Over the next 4 miles you drop in and out of the tree line a few times before reaching the summit of Mt Lafayette, the highest point on the loop at 5249'.  After a painful technical descent for 2.2 miles and over 1500' of drop, you go straight back up 800' / .9 miles as you ascend Garfield.

At this point you are not even half way through the loop but have already done over 75% of the
Mnt Lafayette
climbing.  But don't let it fool you as technical descents are just as hard as the climbs.  While I knew I had the endurance to get through the loop, my speed was really starting to suffer.  My inability to move quickly on technical terrain was becoming more apparent as Patrick and Chris would put a gap on me the more rocky it got.

At mile 16ish, we reached the Galehead hut and took our first prolonged break of the day.  We were also able to refill out packs / bottles.  I don't think cold water and PB & J sandwich ever tasted so good.

From here, you have the nastiest climb of the whole loop as you ascend South Twin.  You climb about 1000' / 0.8 miles on some of the steepest rockiest terrain I have ever seen.

After a few more summits you reach Bond Cliff and then begin your descent back down to civilization (with about 8 miles remaining).  As we bombed by hikers they laughed at us wondering how on earth we were able to move that fast.  We laughed even more to ourselves as we were moving around 16 minute / mile, a far cry from our normal running pace.

With just under 5 miles to go, we hit the eastern end of the railroad trail and our pace immediately went back down under 9s.  With about 2 miles to go I decided to drop the hammer and sprint it in.  As the bridge to cross the Pemigewasset river came into view I pushed it into one final gear and flew by one last set of hikers to the finish.

End of the Loop
East Side of the Pemigewasset River

Talking with a few other runners and hikers afterwards, we all agreed that is one hell of a run / hike.  In my years of ultra running, I have only ever covered that much climbing in a day once before (Virgil Crest) and that was spread out over 20 more miles.

All and all had a great day and looking forward to tackling other events like this in the future.

- Scot

For more details checkout my Strava activity at: https://www.strava.com/activities/1107722177

Tuesday, June 20, 2017

The Wapack

One of my goals for 2017 is to get out and run some new trails.  On top of this, I have a goal to run the entire trail systems when possible.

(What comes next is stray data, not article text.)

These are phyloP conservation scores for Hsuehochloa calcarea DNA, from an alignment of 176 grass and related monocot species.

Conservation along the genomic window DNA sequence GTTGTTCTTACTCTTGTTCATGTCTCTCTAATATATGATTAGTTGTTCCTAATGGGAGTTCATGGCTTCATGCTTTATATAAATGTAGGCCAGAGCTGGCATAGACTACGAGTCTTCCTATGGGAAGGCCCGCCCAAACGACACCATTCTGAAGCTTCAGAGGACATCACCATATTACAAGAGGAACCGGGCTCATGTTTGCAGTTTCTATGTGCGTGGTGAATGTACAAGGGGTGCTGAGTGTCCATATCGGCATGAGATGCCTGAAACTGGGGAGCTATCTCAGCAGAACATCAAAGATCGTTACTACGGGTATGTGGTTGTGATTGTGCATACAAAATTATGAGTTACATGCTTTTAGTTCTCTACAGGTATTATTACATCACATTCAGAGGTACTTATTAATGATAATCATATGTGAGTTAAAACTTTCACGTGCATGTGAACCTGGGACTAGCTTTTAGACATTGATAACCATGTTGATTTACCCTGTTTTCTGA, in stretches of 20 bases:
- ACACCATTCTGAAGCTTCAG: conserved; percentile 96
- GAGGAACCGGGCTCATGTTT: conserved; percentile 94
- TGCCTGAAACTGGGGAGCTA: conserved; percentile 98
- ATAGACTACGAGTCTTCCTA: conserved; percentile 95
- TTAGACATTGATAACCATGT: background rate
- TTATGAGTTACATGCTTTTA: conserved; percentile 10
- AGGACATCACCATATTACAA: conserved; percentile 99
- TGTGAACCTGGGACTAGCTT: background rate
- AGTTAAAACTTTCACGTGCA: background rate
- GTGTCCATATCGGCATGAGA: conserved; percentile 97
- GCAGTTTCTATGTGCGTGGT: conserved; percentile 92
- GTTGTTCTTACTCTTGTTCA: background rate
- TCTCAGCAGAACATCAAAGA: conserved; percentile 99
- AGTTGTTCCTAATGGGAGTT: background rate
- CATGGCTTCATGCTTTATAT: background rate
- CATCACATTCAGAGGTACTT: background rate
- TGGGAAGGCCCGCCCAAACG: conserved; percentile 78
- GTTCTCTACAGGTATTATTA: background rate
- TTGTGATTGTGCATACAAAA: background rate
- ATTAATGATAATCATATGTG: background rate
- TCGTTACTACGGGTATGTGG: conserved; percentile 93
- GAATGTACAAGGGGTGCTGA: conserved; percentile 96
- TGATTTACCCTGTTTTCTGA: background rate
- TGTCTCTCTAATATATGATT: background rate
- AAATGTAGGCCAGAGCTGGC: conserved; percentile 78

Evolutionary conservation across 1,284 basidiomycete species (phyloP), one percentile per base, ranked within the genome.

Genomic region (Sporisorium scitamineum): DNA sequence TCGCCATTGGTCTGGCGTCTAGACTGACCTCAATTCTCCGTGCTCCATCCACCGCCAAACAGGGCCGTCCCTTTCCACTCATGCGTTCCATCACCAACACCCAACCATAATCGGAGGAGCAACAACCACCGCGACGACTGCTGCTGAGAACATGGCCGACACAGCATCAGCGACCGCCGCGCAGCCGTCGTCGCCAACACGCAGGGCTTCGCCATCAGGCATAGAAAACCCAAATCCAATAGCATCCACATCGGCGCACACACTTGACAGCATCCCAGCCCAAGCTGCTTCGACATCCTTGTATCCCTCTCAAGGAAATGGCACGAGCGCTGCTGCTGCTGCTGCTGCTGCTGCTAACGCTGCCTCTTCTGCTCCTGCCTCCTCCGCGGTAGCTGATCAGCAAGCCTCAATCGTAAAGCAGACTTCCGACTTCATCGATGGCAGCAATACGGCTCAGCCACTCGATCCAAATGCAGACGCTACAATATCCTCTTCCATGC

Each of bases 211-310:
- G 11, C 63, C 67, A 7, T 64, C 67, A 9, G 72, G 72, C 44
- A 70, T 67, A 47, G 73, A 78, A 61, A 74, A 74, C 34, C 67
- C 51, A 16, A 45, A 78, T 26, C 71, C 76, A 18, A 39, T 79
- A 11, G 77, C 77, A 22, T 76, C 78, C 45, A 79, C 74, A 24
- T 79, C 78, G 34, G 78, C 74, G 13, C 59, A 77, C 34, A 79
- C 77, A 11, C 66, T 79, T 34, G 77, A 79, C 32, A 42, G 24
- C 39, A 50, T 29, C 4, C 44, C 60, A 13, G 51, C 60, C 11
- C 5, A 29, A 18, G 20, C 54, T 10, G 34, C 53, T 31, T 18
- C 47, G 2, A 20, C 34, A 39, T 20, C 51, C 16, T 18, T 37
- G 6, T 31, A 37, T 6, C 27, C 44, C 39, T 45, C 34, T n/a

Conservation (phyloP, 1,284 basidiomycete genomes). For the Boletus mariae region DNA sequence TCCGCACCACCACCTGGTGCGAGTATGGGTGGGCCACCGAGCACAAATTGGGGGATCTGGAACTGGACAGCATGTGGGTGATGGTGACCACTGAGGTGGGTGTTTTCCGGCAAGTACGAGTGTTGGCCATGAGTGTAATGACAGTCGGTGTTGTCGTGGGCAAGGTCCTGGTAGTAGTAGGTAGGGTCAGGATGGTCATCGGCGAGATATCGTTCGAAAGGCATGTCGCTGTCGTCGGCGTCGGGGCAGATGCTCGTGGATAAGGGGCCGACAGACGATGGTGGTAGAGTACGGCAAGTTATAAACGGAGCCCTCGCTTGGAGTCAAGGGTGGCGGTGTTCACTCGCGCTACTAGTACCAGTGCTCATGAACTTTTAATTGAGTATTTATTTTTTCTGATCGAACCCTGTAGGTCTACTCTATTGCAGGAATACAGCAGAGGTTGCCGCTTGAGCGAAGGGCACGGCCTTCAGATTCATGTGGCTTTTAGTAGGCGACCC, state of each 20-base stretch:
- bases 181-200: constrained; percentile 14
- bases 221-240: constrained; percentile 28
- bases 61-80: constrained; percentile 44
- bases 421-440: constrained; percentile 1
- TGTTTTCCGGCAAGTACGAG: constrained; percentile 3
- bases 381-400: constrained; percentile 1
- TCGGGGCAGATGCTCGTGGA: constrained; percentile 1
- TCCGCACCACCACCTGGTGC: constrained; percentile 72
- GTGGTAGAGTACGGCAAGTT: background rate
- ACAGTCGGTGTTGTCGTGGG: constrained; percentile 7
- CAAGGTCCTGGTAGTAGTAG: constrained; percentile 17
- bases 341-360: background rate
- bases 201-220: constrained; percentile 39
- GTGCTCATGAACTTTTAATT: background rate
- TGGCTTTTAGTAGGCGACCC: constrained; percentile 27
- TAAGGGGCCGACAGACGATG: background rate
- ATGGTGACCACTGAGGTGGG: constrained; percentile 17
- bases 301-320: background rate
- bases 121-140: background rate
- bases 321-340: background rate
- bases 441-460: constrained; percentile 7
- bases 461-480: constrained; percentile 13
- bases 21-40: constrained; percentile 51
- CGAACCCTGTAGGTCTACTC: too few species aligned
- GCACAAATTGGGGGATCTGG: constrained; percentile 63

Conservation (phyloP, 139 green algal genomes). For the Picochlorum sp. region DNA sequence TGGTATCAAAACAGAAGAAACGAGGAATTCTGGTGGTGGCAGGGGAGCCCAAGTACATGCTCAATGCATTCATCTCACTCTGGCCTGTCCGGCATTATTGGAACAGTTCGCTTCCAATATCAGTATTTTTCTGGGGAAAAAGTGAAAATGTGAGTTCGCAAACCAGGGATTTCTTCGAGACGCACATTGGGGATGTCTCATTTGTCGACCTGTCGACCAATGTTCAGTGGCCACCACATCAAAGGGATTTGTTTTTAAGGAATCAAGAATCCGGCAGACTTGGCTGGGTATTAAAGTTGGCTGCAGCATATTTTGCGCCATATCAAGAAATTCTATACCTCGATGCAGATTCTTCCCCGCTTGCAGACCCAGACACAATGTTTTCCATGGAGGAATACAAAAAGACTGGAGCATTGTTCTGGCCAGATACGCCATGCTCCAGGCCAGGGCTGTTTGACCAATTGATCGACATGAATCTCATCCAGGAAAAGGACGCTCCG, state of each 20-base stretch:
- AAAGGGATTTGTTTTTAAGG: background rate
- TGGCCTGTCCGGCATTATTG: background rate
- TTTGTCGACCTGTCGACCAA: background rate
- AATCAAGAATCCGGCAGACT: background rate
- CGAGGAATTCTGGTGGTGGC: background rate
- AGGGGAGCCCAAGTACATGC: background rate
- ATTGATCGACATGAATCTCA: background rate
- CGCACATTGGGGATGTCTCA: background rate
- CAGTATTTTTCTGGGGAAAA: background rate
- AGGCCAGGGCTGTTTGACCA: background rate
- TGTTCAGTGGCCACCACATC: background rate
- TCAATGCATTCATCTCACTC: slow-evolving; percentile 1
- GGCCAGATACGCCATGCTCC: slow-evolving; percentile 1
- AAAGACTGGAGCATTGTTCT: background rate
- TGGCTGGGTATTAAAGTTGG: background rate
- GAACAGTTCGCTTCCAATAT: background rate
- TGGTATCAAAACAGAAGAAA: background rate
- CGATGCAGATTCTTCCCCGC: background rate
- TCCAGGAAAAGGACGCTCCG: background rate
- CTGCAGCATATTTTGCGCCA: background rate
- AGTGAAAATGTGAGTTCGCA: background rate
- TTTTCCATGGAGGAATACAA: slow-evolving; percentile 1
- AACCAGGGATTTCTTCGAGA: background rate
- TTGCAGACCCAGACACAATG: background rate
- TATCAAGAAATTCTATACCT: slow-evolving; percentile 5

Southern Trail Head - Mnt Watatic
Last August I got a taste of the Wapack trail in north central Massachusetts / Southern NH.  This past weekend I got back out and ran the full 21.5 miles.  The Wapack starts in Ashburnham, MA, first climbs Mnt Watatic, then Pratt Mnt, New Ipswich Mnt, and through Windblown CC Ski area.  The second half of the run climbs Temple Mnt, Holt Peak, and concludes with ascents of both Pack Monadnock and North Pack Monadnock.  It has some gnarly terrain and weighs in with over 4700' climbing.  This is not your beginner run.

In order to make this run work with our schedule, I had to get up at 4:30 Saturday morning.  That got me to the trail head by 6 with a 5 hour buffer to complete the traverse.  While it was a little wet from Friday's monsoon, it was fairly cool out (55-60).  The first mile was tough one with nearly 600' climbing.  I did a combination of running and hiking trying to keep my HR in check.

Windblown Ski Area
The next few miles weren't too bad until I arrived at the climb for Pratt Mnt.  It wasn't that long a climb, but when you are scrambling on all fours with a 35+% grade, it is difficult to move fast.  Pratt to Ipswich, to Barrett, to Windblown is mostly ridge line with a few hundred feet of rolling technical terrain.

The following four miles presents a nice break with a less technical flatter section.  The honeymoon
ends at mile 13 as you begin the Burton peak ascent.  This mile packs another 570' of climbing.  Going into this climb I had gotten my average pace back under 12 minutes per mile after a couple of 15 minute miles early on.

From here on out my pace started to suffer.  Not sure if I was getting tired or just mentally burnt from all of the technical terrain.  I also knew I had another 7+ miles to go and needed to keep some in the tank.

North Pack Summit
Just after mile 17 you cross route 101 and pass by the parking area for the southern ascent of Pack Monadnock.  As an ultra runner, I always get a chuckle when I pass through a lot like this and see people out for their hike when this represents just a small chunk of my day.  From here, Pack Monadnock is under 2 miles with about 600' of gain.  If you continue on North
Pack it is another mile and half with another 400+ feet of climbing.  Not too bad a day hike.

As I began the ascent I caught a group of early 40 something yr old men decked out in hiking gear complete with trekking poles.  As went bombing by them one of them yelled, "Out for a morning jog?" and retorted with "Yeah, started at Mnt Watatic" and watched his jaw hit the floor.